| I. General Summary
The sale of real or personal property may generate federal and/or state tax liabilities for a seller. Generally, the seller will need to compare the “basis” of the property in light of the sales price in order to determine whether there is a potential “capital gain” or “capital loss” under the tax code. Fortunately, the IRS allows the great majority of homeowners to treat the sale of a principal residence as a “tax-free” event, regardless of whether any portion of the proceeds from the sale are reinvested into a new home.
II. Reporting Requirements
Each seller should be asked by the closer to complete an IRS Form 1099 Certification, which is an effort by the IRS to receive notice that a seller may have a potential tax liability or information to report in relation to the sale. The questions asked on this form relate only to whether the title agency is required to file an electronic “IRS Form 1099-S”, not whether tax is owed for the sale.
III. FORM 1099 Certification
If any of the following questions are not “true” for each seller, the title agency will file an electronic Form 1099-S and each seller will need to seek competent tax advice prior to filing their tax return. The questions can be summarized, as follows:
Q: The property served as the seller(s) principal residence for a period of 2 out of the last 5 years? ( T / F )
Q: The sellers have not sold another principal residence in the past 2 years? ( T / F )
Q: The sellers did not use the property for “business” or “rental” purposes? ( T / F )
Q: The sales price was (i) $250,000 or less for an unmarried owner, or (ii) $500,000 or less for a married couple who will file a joint return? ( T \ F )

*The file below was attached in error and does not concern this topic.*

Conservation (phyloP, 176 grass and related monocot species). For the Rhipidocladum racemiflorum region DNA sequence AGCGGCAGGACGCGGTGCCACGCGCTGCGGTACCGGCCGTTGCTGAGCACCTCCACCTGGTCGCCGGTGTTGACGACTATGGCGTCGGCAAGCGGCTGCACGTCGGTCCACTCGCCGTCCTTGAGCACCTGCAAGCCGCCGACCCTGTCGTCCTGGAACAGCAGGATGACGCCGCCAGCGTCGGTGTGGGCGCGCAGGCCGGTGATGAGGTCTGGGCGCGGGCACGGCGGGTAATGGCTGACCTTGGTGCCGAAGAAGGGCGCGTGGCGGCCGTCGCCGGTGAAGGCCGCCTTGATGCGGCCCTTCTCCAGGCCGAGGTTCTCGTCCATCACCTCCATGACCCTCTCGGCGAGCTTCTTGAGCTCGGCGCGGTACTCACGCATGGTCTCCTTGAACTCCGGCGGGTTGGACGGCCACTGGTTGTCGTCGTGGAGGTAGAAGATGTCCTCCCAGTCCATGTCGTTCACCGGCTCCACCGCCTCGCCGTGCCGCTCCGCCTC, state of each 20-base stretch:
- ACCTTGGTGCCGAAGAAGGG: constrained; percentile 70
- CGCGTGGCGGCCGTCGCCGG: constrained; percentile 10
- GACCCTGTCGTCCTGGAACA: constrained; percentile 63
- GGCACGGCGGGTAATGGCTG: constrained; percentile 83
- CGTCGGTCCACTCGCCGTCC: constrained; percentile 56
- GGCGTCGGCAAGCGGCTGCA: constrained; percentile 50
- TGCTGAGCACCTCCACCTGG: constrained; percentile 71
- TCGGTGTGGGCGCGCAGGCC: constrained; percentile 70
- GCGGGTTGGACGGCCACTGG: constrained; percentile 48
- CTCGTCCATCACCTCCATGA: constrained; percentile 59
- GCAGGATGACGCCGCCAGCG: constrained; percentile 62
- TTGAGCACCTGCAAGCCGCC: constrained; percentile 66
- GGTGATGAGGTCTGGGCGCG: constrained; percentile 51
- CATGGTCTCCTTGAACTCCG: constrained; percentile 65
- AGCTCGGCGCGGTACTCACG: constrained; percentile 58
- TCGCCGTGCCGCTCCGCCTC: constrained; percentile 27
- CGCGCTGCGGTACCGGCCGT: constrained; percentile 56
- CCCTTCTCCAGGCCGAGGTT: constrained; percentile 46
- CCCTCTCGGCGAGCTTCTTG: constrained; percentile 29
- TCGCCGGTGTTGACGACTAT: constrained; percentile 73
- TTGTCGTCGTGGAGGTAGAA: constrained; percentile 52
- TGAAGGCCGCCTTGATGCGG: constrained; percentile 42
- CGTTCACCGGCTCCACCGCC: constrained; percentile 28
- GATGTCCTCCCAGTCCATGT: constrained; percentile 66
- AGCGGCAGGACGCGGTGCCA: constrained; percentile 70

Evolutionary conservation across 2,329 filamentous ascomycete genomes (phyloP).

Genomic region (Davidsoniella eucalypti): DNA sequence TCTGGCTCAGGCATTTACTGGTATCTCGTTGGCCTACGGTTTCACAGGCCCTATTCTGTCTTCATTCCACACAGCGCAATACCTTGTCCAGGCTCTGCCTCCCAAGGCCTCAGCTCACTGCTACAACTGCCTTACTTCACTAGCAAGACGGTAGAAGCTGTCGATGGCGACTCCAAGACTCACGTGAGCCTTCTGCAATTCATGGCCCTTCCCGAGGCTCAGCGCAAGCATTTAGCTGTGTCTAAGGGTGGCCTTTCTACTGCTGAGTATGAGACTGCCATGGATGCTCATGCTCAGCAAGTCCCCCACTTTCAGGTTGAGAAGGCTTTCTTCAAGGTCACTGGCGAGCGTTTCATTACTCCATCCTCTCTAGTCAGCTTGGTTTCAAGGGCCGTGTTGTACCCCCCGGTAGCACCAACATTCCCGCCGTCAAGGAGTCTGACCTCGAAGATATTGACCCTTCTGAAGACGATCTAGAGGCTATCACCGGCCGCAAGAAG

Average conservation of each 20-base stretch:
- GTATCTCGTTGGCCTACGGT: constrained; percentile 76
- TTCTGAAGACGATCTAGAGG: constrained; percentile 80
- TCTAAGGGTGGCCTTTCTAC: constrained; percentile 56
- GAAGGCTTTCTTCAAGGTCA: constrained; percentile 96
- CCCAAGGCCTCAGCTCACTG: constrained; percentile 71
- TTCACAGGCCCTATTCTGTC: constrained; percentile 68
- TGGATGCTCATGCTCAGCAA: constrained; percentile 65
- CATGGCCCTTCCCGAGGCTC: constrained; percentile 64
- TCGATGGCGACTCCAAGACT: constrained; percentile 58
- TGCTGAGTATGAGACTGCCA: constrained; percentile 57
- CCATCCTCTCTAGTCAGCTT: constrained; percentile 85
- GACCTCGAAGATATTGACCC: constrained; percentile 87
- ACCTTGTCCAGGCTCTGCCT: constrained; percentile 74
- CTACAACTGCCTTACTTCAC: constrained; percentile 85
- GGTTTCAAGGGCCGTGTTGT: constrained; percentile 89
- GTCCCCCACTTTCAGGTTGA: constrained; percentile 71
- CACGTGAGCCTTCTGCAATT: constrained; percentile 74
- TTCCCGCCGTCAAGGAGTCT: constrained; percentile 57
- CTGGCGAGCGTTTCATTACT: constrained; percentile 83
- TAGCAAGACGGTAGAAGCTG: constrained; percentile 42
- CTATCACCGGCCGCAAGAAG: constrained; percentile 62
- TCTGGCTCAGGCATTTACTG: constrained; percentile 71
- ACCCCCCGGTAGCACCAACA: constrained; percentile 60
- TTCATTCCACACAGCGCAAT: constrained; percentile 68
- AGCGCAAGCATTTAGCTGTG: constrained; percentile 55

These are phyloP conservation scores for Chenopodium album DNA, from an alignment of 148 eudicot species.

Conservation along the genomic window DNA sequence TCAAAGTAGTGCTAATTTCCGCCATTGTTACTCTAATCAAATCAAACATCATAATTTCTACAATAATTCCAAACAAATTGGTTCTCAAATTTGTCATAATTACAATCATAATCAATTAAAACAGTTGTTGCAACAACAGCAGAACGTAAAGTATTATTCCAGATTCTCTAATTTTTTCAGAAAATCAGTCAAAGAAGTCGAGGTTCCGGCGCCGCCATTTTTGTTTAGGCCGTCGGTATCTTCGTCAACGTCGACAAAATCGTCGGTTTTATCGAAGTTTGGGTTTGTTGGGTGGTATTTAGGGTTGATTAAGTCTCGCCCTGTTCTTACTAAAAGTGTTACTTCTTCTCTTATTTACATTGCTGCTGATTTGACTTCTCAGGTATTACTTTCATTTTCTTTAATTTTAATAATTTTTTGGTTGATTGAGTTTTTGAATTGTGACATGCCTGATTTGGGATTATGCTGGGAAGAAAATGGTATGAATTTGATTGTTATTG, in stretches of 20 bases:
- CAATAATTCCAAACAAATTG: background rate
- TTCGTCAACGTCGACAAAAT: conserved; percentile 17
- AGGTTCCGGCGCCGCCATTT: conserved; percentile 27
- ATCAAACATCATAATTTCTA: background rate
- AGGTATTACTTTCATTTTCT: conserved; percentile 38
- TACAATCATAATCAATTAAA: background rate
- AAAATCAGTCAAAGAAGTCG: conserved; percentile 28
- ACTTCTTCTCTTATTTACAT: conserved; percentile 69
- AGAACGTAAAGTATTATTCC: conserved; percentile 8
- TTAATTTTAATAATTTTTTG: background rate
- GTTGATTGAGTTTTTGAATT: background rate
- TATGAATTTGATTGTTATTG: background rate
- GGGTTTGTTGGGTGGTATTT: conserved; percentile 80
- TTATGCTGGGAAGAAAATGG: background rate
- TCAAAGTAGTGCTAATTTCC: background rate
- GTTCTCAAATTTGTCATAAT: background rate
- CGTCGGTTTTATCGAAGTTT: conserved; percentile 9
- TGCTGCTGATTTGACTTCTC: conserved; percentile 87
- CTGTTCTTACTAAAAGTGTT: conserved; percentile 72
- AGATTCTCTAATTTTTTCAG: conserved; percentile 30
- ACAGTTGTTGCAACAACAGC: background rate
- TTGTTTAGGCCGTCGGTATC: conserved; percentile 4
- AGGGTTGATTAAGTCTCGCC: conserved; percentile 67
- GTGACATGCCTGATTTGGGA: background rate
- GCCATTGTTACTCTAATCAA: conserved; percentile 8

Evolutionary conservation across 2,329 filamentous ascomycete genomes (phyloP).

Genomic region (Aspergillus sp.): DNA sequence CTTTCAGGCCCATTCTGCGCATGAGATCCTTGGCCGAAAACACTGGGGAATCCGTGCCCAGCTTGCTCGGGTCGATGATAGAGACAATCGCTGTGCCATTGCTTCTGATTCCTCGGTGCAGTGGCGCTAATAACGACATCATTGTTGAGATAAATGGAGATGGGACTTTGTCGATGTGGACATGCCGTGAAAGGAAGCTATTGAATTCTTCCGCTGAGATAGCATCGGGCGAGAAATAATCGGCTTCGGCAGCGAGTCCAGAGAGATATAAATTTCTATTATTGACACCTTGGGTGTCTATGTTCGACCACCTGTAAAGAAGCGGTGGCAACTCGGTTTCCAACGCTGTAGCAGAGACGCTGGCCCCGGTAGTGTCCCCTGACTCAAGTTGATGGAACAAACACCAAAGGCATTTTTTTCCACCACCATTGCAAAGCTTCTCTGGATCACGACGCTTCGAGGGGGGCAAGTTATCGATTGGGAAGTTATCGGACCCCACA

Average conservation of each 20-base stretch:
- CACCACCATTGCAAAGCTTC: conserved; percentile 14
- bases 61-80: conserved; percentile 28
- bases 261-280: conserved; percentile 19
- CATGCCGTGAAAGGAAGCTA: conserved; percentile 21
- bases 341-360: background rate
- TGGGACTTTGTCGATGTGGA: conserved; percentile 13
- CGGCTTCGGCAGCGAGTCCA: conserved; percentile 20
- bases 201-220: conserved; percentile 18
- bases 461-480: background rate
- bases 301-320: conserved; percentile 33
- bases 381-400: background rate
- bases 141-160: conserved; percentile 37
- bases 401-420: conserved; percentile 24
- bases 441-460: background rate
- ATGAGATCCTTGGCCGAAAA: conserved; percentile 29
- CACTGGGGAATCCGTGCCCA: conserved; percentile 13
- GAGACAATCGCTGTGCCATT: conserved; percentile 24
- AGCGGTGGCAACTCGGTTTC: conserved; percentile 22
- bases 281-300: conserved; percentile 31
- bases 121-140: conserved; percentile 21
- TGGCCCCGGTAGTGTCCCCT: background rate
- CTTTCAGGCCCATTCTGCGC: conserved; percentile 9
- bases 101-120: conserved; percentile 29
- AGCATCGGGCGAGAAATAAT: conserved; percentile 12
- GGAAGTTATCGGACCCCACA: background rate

“Principal residence” will be determined based upon the “ownership & use test”, which relates to factors such as (a) the amount of time spent living in the home, (b) employment location, (c) the address listed on bills, tax returns, driver’s license, voter registration, and (d) the location of banks, recreation clubs, and religious organizations frequented by the owners.
Special Considerations: There are many circumstances [examples include work-related moves, death of a spouse, health issues for you or a family member, divorce, extended duty military service, receipt of a “first-time” homebuyer credit, ownership of multiple tracts of land, natural disasters, and many other “unforeseen circumstances”] that may require additional tax guidance in order to identify, minimize or exclude the tax liabilities associated from the sale of a principal residence.
IV. FORM 1099-S Contents
If each seller fails to certify all statements in Section III as “true”, the title agency will file an electronic Form 1099-S at the end of the tax year, which includes each seller’s (a) name and mailing address, (b) description of the property sold, (c) closing date, and (d) gross proceeds (sales price). Each seller must provide written instructions if the sales price is to be allocated or “split” between sellers.